Getting oil without being the squeaky wheel

On a daily basis I hear stories of the same 5-6 yr. olds that throw fits, have their “behavior cards” moved and keep the rest of the class from being awarded a dance party at the end of the day. I began to think, either these kids have a great PR person or the same thing holds true today that existed when I was in elementary school… the kid that tends to act out in class gets most of the attention and word of mouth publicity. While the teacher doesn’t set out to deprive the other hungry little minds of time, more times than not his or her energy is spent reeling in a classmate that is not as engaged.

It holds true with adults. As a manager, it is natural to focus time and resources on those that are disengaged and disruptive. The squeaky wheels get the oil they always say. But you know, the last time I literally had to replace a wheel/tire, it didn’t make any noise. I woke up one morning and it was flat. No warning, no reminder, it just silently checked out. So maybe it’s the quiet wheels we need to take more care of.

We don’t want our exceptional team members checking out or leaving for lack of personal attention or opportunities. We need them…even though we assume that they’re “O.K.” or they “Got it!” because they’re doing their job and doing it well. How valuable are your good employees to you? Are they worth changing how you focus your attention? It costs much more to replace them than to “pay” them attention. What would happen if we were brave enough to focus not on the employees that were gossiping in the break room or being negative in our team meetings, but those that took the concepts we taught and applied them and helped to make the team better? What would happen if we did not take for granted those employees that enjoy what they do and take pride in the organization they work for? We’d retain them and grow our organization, that’s what.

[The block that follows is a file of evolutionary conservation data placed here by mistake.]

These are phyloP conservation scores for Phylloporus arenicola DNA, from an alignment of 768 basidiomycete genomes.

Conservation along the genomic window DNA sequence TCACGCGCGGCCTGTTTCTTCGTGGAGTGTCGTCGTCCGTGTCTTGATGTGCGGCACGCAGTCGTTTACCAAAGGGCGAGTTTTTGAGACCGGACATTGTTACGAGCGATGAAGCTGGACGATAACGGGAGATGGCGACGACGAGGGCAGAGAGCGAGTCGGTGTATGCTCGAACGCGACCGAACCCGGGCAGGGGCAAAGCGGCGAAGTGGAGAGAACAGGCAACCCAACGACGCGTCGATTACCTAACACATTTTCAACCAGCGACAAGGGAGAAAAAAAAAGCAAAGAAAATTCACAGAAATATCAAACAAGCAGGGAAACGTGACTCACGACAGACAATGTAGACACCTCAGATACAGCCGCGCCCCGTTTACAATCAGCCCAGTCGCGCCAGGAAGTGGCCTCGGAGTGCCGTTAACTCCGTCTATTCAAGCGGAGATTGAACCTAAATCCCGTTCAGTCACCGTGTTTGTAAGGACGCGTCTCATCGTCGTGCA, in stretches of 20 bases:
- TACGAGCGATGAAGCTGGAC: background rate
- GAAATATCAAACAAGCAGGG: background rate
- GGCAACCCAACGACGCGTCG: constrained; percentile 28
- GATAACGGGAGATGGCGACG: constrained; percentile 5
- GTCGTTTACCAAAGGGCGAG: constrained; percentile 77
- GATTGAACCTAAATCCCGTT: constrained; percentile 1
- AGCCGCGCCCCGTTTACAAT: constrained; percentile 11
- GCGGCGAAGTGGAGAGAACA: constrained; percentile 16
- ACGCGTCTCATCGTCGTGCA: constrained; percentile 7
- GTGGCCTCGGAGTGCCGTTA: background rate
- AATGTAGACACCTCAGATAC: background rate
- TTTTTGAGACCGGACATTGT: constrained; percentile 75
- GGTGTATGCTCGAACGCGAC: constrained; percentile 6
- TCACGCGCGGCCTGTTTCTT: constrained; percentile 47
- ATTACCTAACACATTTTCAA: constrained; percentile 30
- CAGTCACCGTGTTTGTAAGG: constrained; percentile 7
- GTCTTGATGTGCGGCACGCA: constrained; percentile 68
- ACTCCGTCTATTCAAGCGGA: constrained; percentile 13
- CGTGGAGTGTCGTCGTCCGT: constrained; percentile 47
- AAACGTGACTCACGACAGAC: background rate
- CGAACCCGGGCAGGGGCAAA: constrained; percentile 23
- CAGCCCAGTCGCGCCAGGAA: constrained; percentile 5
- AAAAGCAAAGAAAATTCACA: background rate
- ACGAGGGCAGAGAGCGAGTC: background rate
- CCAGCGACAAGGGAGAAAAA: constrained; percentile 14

Employees that positively impact our teams with their work get better when they are nurtured. When hard work is rewarded with positive reinforcement, work goes to another level and people will consciously and subconsciously do what’s necessary to keep getting it.

And those negative, attention seeking team members looking for cronies and conflict will do either one of two things:

1. Make attempts to be a part of the solution and the now positive atmosphere that’s been created, or

2. Realize that their squeaky antics are no longer tolerated and they will do what’s best for all parties involved….leave.

It’s amazing how drastic of a behavioral change occurs when an Amen Corner has decided that they’ll follow management’s program and there is no one left to cheer and support negativity.

Once a squeaky wheel gets to a certain point, oiling it no longer works. There will be silence, but the true issue remains. We must come to the realization that the wheel/employee just needs to be replaced before it begins to infect the performance of those that remain. Proactive management, maintenance and diagnostic tests help to determine where your valuable managerial time and effort should be focused. While you may need to jack the car up occasionally to replace a wheel, it’s far better and less costly than having to put the whole car up on bricks needing a full set.

Three tires too late….

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One thought on “Getting oil without being the squeaky wheel

  1. Finally! Someone gets it! I have constantly made these suggestions at my current place of employment. A simple thank you, to show appreciation for keeping up the good work. The director replied that she did not need to say thank for “doing what you are SUPPOSED to do.” Wow! Now, being that she is a wife and mother, that surprised me. I’m sure that if her husband never showed appreciation for what she does for her household, she would FEEL unappreciated even though she is supposed to do those things. Most managers/directors forget that they are humans working WITH humans….. forget about the TITLE and step off the pedestal! I agree with getting rid of nonproductive employees. Of course, we naturally question hard work, when we see others who do poorly remain on the staff. But, most people want to perform well on the job, and not for a pat on the back, but because of self satisfaction. And that deserves recognition.

    Like

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